Tag Archives: uncertainty

What Trump Means for Business

Donald Trump’s stunning win in the U.S. presidential election, together with the election of Republican majorities in both the House and the Senate, has generated a wave of coverage about the deep changes that will surely occur with Obamacare but not nearly as much about what the voting will likely mean for businesses in general and the insurance ecosystem in particular. While there are far more questions than answers, I’ll venture a few observations.

The biggest concern is that Trump brings with him enormous uncertainty that could cause a pause in planning for investments, especially given that we are in the year-end budgeting season. Yes, a transition of power at the presidential level always brings uncertainty, especially when the new president is from the other party, but the uncertainty surrounding Trump will likely last longer than usual — possibly far longer — for three reasons and could cause significant problems for the economy.

First, while companies plan investments based partly on an incoming administration’s policies, it’s not at all clear what Trump’s policies are in many instances. Often, he said something startling during one portion of the campaign, such as that he planned a 45% levy on goods from China that would start a trade war, but then backed off and let the furor die. Will he try to impose that levy; build a wall that would damage relations with Mexico, one of our biggest trading partners; cut taxes so much that he adds $500 billion a year to the federal deficit? Who knows? He likely doesn’t even know at the moment on many issues.

He has expressed some plans consistently. For instance, he expects to lower nominal tax rates on businesses and simplify the tax structure, which businesses will welcome and which congressional Republicans will likely support. Trump plans to invest heavily in infrastructure, which draws mixed reviews among Republicans. He plans to reduce regulation, including defanging a major consumer watchdog group, which businesses generally welcome, though his thinking on regulation could cause consternation on health insurance. (He says he thinks health insurance costs can be driven way down by allowing any policy approved in one state to be sold in other states — an approach that state regulators would surely resist and that would leave many companies in limbo while the fight played out.)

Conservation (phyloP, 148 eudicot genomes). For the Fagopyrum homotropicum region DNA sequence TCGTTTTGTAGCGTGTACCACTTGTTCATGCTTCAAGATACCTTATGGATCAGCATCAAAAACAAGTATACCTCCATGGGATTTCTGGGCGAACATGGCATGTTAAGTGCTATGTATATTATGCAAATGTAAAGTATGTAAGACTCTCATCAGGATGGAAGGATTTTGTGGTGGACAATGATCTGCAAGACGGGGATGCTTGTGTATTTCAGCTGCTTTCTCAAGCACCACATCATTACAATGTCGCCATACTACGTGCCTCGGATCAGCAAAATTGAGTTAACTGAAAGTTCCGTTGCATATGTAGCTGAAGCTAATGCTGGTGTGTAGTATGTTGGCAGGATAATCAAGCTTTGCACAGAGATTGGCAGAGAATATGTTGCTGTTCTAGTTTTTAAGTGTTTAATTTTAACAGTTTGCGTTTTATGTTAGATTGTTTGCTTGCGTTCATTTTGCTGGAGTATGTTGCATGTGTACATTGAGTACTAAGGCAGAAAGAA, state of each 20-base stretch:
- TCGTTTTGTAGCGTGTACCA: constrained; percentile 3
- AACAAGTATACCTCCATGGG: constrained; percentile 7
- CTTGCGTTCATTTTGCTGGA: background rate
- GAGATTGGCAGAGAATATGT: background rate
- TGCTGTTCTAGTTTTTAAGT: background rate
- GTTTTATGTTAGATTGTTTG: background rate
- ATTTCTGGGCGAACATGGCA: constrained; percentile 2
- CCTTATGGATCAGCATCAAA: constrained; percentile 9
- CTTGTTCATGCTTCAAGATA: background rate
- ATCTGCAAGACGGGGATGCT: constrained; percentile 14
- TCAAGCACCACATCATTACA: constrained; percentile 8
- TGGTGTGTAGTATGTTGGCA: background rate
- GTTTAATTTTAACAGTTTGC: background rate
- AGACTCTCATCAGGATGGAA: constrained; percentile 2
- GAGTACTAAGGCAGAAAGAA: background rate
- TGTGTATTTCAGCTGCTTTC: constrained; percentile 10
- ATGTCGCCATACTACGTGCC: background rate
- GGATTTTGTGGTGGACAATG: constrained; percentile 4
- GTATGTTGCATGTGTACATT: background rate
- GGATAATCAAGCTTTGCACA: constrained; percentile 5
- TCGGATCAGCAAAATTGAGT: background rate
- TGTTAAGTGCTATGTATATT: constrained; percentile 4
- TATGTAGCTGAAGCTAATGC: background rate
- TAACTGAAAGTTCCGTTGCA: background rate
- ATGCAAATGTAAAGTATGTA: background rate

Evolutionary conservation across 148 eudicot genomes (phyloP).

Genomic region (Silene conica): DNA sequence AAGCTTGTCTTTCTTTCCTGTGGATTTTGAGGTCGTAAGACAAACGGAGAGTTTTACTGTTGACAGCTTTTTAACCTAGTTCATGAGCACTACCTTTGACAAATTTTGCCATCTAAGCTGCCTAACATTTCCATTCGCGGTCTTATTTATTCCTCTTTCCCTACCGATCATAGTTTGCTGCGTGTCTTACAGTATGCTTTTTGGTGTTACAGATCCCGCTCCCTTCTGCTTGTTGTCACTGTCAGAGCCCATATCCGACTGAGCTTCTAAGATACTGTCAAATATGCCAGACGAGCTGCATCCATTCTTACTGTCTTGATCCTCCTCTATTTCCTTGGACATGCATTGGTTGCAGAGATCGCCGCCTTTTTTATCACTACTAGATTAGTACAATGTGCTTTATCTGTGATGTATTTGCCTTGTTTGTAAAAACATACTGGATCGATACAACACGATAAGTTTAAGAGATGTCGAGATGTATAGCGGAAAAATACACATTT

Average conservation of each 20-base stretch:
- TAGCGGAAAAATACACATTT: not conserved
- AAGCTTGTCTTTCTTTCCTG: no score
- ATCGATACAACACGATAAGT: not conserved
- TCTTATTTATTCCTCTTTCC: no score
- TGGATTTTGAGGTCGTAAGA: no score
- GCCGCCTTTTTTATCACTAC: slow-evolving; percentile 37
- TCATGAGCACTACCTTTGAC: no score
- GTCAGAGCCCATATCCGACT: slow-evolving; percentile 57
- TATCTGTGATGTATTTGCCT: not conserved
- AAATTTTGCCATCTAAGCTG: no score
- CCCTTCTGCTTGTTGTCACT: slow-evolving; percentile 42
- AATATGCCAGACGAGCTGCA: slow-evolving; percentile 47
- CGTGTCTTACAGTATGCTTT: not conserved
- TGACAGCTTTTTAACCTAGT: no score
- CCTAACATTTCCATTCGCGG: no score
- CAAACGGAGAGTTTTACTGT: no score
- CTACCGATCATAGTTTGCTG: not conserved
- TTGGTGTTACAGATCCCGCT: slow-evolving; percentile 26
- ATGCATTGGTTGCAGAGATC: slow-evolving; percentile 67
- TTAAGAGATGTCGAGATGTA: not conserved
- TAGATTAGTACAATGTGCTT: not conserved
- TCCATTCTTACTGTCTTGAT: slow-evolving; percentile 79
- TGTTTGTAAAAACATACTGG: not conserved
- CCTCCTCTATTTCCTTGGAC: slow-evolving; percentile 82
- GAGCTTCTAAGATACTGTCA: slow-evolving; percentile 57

But even when Trump has been thematically consistent, he has been shy on details or even contradictory — his campaign simultaneously cited two different versions of his tax plans that were $1.2 trillion apart in terms of how much revenue they would generate over 10 years.

Even under the best of circumstances, it will take many weeks for Trump’s team to build out the details of the many policies that an incoming administration needs to have — and that most have on Election Day. It could be months before the team even gets to the point of starting to turn the policies into legislation.

Which brings me to the second point about the unusual uncertainty surrounding a Trump administration: He doesn’t have a team.

He needs to build a team numbering in the thousands to take leadership roles in the vast federal bureaucracy, but he just has the core of a team at this point, which is very late in the game as it’s usually played. That core is mostly his family, four politicians and two political operatives. Two of those politicians — former New York City Mayor Rudy Giuliani and former Speaker of the House Newt Gingrich — have experience but have been out of office at least 15 years and don’t bring sizable organizations with them. The two sitting governors on the team — Indiana’s Mike Pence, the vice president-elect, and New Jersey’s Chris Christie — have access to organizations, though Christie may be hampered by the Bridgegate scandal. The two political operatives — campaign Chairwoman Kellyanne Conway and campaign Chief Executive Stephen Bannon — have only modest resources to contribute to a team, and Bannon’s organization, Breitbart News, is toxic to many.

Traditionally, the Republican Party would provide the core of the incoming president’s team, but Trump has been at war with most of the leaders of his party — notably not Chairman Reince Priebus — almost as much as he has with the Democrats. In addition, many politicians will avoid Trump, at least initially, because of the racist, xenophobic and misogynistic things he said during his campaign.

He will surely build a team. The lure of high office will overcome the scruples for many. But the mechanics will likely take longer than normal, and there could be more than the usual sorts of problems getting the people Trump wants in the jobs where he wants them.

My third and final point: Even once Trump builds a team, it’s not clear that he really wants one. He has said that he runs his business pretty much as a solo operator, reserving all key decisions to himself, and he certainly ran his campaign that way. He publicly contradicted his vice presidential nominee on a policy matter related to Russia. Trump and Gingrich reasonably often ventured contradictory opinions in public. Conway has said that she sometimes said things on TV to get Trump’s attention, because she knew he was watching her on TV and couldn’t always get his attention in private.